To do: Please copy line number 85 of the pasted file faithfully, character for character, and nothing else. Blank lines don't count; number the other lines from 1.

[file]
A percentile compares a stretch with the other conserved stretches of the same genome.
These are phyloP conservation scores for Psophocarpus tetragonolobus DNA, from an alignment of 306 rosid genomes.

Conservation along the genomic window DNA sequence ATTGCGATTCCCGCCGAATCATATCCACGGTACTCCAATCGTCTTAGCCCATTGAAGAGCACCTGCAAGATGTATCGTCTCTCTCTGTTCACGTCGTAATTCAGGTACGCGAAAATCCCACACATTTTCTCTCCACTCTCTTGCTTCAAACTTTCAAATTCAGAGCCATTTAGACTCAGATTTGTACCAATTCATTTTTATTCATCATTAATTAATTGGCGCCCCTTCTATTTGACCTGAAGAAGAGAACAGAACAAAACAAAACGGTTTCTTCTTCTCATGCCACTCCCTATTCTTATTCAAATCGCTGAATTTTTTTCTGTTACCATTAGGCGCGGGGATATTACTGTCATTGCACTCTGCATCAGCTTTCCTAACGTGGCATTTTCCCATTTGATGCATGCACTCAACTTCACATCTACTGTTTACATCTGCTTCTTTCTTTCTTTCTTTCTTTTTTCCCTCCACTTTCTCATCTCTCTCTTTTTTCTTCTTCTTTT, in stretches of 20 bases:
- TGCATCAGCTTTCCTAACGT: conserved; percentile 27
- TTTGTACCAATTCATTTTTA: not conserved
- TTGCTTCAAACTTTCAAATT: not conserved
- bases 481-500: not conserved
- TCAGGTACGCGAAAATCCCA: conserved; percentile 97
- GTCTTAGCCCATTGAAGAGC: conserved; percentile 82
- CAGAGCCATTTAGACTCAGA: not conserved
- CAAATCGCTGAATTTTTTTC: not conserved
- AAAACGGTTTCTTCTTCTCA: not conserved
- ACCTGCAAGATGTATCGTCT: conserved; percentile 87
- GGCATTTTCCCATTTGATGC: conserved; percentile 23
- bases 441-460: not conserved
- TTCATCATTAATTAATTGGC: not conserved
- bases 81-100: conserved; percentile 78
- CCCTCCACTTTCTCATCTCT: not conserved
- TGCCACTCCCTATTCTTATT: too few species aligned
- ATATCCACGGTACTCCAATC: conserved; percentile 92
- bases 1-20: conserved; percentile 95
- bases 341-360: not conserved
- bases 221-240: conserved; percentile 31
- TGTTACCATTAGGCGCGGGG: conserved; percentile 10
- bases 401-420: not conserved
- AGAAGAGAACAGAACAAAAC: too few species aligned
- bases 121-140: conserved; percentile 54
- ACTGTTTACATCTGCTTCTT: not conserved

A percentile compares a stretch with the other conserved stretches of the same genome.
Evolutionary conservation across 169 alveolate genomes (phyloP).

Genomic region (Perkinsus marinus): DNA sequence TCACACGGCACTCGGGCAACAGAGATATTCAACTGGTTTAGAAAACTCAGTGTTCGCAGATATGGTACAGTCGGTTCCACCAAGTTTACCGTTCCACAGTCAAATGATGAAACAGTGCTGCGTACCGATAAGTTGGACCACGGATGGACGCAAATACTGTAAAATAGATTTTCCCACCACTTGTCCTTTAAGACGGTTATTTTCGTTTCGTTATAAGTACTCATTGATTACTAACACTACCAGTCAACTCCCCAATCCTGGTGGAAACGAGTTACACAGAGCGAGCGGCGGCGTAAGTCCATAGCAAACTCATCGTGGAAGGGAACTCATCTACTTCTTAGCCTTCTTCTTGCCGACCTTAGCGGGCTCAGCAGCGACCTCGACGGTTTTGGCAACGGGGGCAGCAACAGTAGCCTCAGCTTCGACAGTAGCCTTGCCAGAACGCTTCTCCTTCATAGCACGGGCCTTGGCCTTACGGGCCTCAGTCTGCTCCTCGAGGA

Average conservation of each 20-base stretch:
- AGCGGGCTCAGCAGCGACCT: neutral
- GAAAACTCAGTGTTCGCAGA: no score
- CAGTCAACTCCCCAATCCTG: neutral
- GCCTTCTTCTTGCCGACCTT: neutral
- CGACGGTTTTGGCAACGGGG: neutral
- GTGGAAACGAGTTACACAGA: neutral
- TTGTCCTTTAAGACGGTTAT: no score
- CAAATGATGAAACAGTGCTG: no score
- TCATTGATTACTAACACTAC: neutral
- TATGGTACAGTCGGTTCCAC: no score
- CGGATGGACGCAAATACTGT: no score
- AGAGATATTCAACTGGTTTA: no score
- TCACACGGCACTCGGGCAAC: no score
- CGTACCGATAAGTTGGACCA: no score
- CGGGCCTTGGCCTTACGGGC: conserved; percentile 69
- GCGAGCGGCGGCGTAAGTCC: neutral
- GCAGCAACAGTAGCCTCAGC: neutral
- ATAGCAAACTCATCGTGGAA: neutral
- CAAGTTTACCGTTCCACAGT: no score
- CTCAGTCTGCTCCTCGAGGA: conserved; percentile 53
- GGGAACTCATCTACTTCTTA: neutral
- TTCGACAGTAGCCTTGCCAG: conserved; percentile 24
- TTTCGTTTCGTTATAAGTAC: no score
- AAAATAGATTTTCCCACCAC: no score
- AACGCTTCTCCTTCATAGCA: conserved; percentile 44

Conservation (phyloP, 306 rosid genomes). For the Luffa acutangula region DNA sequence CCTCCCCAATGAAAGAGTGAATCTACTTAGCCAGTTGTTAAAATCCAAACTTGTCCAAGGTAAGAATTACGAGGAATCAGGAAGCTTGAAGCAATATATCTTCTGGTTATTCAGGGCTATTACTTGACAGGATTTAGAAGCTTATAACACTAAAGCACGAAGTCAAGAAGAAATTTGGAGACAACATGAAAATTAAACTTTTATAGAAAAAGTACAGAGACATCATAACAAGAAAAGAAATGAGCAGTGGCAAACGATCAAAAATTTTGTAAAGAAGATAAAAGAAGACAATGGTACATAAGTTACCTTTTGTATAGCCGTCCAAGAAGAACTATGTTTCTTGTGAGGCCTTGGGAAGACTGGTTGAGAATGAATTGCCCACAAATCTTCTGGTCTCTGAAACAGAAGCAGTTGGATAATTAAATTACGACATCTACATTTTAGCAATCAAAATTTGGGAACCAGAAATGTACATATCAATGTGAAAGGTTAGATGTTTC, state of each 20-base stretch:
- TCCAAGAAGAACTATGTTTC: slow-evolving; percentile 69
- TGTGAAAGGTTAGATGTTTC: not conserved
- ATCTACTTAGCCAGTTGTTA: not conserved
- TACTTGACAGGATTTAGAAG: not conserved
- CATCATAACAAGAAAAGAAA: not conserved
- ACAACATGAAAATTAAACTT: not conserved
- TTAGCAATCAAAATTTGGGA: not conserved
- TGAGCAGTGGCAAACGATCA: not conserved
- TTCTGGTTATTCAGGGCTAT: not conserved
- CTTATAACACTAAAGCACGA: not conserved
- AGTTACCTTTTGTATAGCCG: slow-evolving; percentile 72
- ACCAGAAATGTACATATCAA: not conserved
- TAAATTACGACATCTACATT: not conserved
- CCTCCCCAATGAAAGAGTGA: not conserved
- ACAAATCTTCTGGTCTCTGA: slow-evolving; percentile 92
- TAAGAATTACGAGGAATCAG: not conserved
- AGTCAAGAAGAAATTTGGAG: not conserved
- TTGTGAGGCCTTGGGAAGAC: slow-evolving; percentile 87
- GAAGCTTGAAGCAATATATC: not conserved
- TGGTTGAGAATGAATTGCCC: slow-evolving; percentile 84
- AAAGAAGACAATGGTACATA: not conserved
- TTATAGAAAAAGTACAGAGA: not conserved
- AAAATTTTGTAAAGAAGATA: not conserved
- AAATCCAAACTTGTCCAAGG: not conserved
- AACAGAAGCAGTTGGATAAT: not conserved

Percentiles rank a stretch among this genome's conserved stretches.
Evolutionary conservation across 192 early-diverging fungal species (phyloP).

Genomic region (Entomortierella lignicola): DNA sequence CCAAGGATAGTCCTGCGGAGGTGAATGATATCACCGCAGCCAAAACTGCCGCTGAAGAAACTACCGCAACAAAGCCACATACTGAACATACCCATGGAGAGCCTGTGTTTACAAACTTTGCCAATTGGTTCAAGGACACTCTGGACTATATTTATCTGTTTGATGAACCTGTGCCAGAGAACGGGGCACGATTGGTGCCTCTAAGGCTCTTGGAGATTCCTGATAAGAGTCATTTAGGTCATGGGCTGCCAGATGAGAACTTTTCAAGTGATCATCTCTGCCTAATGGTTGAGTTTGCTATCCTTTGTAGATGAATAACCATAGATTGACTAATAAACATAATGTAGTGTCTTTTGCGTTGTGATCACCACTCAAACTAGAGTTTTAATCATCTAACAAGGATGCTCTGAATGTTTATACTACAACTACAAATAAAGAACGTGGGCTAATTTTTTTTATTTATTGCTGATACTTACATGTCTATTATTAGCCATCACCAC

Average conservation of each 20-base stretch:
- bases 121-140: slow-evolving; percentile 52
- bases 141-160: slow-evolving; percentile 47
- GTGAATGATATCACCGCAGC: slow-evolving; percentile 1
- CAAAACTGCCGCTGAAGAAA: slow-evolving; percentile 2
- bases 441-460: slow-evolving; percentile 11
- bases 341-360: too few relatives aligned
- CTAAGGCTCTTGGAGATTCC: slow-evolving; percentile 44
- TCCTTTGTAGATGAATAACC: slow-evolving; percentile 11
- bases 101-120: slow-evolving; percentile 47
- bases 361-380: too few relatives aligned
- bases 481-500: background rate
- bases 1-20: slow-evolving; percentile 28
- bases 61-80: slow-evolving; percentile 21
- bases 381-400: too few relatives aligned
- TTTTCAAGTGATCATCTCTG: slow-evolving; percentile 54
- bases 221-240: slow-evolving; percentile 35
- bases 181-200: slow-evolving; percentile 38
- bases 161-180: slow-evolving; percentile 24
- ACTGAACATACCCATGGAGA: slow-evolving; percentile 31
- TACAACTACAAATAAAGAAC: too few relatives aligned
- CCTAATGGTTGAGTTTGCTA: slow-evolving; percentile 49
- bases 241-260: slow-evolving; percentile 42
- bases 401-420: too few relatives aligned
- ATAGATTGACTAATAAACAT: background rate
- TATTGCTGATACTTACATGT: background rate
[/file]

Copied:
Evolutionary conservation across 192 early-diverging fungal species (phyloP).